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Virtual, Remote Care Launched

Premier Health Group will launch a range of virtual and remote services to be offered to primary care clinics, including nurses, medical office assistants (MOA) and office managers. The initial launch will focus on its current Juno EMR software clients in British Columbia with plans to roll out to other provinces by the end of the second quarter. More and more physicians opting to become hospitalists with higher incomes and no business overhead or administrative headaches and a rising number of family physicians retiring and/or burning out, the lack of business support represents major deterrents to recruiting young doctors to take over private practices. With the program, physicians would focus on formulating diagnoses and treatment plans, while nurses and MOAs oversee routine health maintenance, discuss lifestyle changes, and educate patients on their medical conditions and treatment needs.

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Asia, Distressed Debt Drive Demand

Asian hedge funds and distressed debt strategies will drive investor demand in 2019, says a survey by Deutsche Bank’s hedge fund capital group. The 17th year of the survey of allocators managing or advising on hedge fund assets found investors plan to increase their exposure to hedge funds despite underperformance. An average hedge fund portfolio managed by the survey’s respondents in 2018 returned 1.6 per cent for the year, lower than their full-year average performance target of 7.17 per cent. The shortfall was the largest in seven years. But 46 per cent of respondents still plan to increase their allocation to hedge funds in 2019 even though only 13 per cent met their performance target in 2018, compared with 68 per cent a year earlier. For the first time since 2010, Asian hedge funds have seen the most interest from investors as some 36 per cent of investors are planning to increase exposure to the region in 2019. Distressed debt strategies received $6.5 billion of net inflows on rising interest rates and renewed market volatility in the fourth quarter of 2018, the largest increase in net new capital of all strategies quarter-over-quarter. Allocators that plan to reduce their hedge funds holdings in 2019 plan to boost their private equity allocation.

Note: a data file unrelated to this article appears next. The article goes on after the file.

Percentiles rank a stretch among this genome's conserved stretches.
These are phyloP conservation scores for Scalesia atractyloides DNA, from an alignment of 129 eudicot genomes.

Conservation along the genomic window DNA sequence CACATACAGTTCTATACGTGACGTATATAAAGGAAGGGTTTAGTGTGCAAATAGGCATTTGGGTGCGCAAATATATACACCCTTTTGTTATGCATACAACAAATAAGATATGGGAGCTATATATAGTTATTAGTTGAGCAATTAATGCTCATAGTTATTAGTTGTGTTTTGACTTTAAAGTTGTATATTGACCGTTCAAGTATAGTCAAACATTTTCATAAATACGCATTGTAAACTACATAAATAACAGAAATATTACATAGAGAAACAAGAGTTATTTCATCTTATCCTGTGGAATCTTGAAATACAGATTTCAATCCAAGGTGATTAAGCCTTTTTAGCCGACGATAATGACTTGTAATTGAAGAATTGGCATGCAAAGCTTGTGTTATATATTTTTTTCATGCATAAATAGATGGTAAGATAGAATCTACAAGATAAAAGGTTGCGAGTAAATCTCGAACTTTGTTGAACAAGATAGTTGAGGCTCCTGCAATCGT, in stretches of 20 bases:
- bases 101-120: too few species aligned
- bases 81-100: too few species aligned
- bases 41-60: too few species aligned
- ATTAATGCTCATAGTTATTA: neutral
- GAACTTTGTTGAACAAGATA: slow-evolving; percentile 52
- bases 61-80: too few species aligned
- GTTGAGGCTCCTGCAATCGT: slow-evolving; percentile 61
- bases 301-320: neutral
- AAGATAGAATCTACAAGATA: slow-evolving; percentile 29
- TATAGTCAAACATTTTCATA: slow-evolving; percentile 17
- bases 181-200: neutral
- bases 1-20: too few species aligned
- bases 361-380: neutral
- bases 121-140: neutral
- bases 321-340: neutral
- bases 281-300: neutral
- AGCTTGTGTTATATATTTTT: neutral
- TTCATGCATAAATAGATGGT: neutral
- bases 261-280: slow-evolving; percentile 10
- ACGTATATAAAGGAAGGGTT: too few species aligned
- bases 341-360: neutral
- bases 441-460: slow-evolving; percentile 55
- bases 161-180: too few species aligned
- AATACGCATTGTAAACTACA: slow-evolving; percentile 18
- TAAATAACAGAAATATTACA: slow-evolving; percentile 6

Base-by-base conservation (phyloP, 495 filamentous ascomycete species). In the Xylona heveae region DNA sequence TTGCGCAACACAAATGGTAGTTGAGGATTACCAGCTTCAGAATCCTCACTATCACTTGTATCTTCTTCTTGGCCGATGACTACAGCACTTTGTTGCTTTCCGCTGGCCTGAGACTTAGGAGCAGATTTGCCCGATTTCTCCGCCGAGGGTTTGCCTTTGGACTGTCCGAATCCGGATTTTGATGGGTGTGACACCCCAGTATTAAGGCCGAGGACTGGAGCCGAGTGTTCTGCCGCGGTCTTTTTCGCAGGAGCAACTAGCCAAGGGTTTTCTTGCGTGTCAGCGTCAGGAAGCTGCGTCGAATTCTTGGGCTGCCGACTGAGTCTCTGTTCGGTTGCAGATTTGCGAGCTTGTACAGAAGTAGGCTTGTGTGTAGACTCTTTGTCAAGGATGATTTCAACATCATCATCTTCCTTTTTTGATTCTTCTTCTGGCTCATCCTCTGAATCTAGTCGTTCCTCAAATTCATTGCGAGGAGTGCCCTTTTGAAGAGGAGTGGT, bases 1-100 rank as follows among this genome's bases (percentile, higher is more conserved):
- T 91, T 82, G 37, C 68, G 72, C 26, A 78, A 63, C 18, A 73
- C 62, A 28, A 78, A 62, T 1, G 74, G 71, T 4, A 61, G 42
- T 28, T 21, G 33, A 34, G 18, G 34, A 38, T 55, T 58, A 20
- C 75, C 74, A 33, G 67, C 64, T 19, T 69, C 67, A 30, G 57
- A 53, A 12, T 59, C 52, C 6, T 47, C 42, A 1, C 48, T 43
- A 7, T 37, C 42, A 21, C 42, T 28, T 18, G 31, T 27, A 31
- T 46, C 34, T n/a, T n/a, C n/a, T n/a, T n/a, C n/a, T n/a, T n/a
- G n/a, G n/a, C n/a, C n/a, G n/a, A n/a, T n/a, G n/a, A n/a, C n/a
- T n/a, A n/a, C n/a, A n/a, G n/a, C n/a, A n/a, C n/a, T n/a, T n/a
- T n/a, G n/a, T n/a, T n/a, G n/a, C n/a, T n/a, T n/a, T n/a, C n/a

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Charities Want Global Warming Guidance

A coalition of UK charities wants specific legal guidance on whether charities should adopt investment strategies aligned with the Paris Agreement’s aim of limiting global warming to 1.5°C above pre-industrial levels. An open letter to the Charity Commission from the Royal Society for the Protection of Birds and the Joseph Rowntree Charitable Trust, as well as the National Council for Voluntary Organisations (NCVO) – the umbrella body for civil society organizations – and environmental law firm ClientEarth says the current law is “outdated and insufficient” and warns that there is “a risk that charity trustees misinterpret their duties.” It calls on the Charity Commission and UK attorney general Geoffrey Cox to refer the matter to the Charity Tribunal for an “urgent and definitive” ruling. Any clarification of the law would apply to the £63 billion worth of investments held in total by UK philanthropic organizations. The Charity Commission gives guidance to charities, but is unable to pronounce authoritatively on the nature of the law governing duties of trustees. This is the purpose of the Charity Tribunal. Existing Charity Commission guidance on investing is largely based on the Harries v Church Commissioners for England lawsuit of 1991, when the judge held that charity trustees could make investments guided by ethical considerations rather than simple financial risk and return, if it could be shown that overall financial performance would not be harmed, or if it would be consistent with the charity’s objects. However, there is currently no legal requirement for charities to have a socially responsible investment policy.

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Headquarter Construction Starts

GroupHEALTH Benefit Solutions has broken ground on its new corporate headquarters. GroupHEALTH Place is located in South Surrey, British Columbia, in a growing commercial centre. The building will be four stories tall and boast 55,000 square feet of office space, including state-of-the-art meeting and collaborative workspaces, along with lunch facilities. GroupHEALTH built an administration office in Barrie, Ont., which opened in October 2017.

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Evolution Of AI Examined

The recent and future evolution of AI (artificial intelligence) in investment management, sustainable finance and climate risk, and the next chapter of Asia’s growth story will be among the areas explored at the CFA Society Toronto’s ‘2019 Annual Spring Pension Conference.’ It takes place March 28 in Toronto, ON. For information, visit Pension Conference

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Tailoring Benefits Plans To Needs Examined